With the basic mooring pattern plotted and tested, the next step was to assess the rig’s stability with one of its mooring lines broken. API requires this analysis to be run for each of the mooring lines, which in the case of the Ocean Rover meant that the analysis was carried out eight times using a 10-year return period, Laskowski said.

The modeling was done in two phases. “The first phase started over a year before the well was spudded,” Bradford said. “The reason for that was Murphy’s concern about the drilling rig’s capability to be anchored in that kind of water depth without a major upgrade. We had to be sure the rig could handle the project. It was important to determine that the boats could handle the work as well.”

The sophisticated model produced by InterMoor was critical in convincing Murphy and Norway’s Solstad, the company that supplied the anchor-handling vessels (AHVs), that the work could be done, Bradford said.

Making it happen
Dewey Fleetwood, operations manager for Southeast Asia for InterMoor, was tasked with making sure the project could be safely executed with the equipment and personnel available.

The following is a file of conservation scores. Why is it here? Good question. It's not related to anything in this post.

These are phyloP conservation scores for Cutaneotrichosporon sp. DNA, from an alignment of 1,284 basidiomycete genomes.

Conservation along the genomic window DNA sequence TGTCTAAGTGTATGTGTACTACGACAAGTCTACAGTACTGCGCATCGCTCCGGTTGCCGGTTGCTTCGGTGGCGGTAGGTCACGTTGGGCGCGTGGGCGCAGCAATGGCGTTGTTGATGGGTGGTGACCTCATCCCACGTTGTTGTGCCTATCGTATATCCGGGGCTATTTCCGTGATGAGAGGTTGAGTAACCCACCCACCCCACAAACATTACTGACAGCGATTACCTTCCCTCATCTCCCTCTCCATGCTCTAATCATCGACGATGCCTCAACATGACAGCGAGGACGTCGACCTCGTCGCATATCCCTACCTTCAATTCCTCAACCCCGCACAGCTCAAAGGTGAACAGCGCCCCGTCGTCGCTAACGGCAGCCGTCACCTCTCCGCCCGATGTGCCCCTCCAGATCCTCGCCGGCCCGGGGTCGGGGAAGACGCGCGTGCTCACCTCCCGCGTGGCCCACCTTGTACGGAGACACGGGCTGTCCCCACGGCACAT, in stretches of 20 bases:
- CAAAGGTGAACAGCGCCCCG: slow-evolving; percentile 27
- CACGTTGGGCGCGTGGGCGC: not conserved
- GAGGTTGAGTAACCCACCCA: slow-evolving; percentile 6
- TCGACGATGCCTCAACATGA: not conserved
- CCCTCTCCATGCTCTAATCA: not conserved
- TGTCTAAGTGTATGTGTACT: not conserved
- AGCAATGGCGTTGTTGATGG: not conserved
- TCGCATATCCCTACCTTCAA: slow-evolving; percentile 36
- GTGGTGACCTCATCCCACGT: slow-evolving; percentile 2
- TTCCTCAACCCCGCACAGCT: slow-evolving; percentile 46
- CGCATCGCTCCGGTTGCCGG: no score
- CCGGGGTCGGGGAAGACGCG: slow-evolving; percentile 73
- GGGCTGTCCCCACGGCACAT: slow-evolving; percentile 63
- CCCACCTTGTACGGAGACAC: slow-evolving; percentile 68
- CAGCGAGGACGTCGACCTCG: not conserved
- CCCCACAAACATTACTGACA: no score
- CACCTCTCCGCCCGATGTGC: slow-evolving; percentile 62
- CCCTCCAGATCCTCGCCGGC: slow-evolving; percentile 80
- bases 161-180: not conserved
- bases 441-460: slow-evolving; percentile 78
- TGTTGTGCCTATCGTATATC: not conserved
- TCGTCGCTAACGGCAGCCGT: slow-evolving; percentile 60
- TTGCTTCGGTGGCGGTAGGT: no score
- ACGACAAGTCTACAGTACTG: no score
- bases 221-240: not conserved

“When we start a job, it begins with the Houston engineering department performing the mooring analysis,” Fleetwood explained. “When the analysis is approved, I write the procedures and return them to Houston for review and approval. Those documents are the starting point for the actual job.”

On the rig, Fleetwood’s job was to coordinate the efforts of the captain of the Ocean Rover, offshore installation manager, and the barge captain. “I’ve been working with the guys on this rig for five years,” Fleetwood said, “and I’ve been working with Murphy ever since they started their projects here in Malaysia. I have a very good working relationship with the Diamond Offshore staff and with Murphy Oil. We call it ‘Team Rover.’ Everyone is out to help everyone else.”

Putting it all together
In the course of this mooring operation, the semi was moored at depths that required two of the anchors to be set in more than 8,000 ft (2,438 m) of water. The deepest leg of the eight-leg conventional mooring system reached 8,430 ft (2,570 m).

One of the prime factors in being able to carry out this job was load sharing, Fleetwood said. “We have a load-sharing chart that we stick to so all of the vessels and the rig stay well within their limits and can work safely. This minimizes the loads and distributes weight safely as the installation moves ahead.”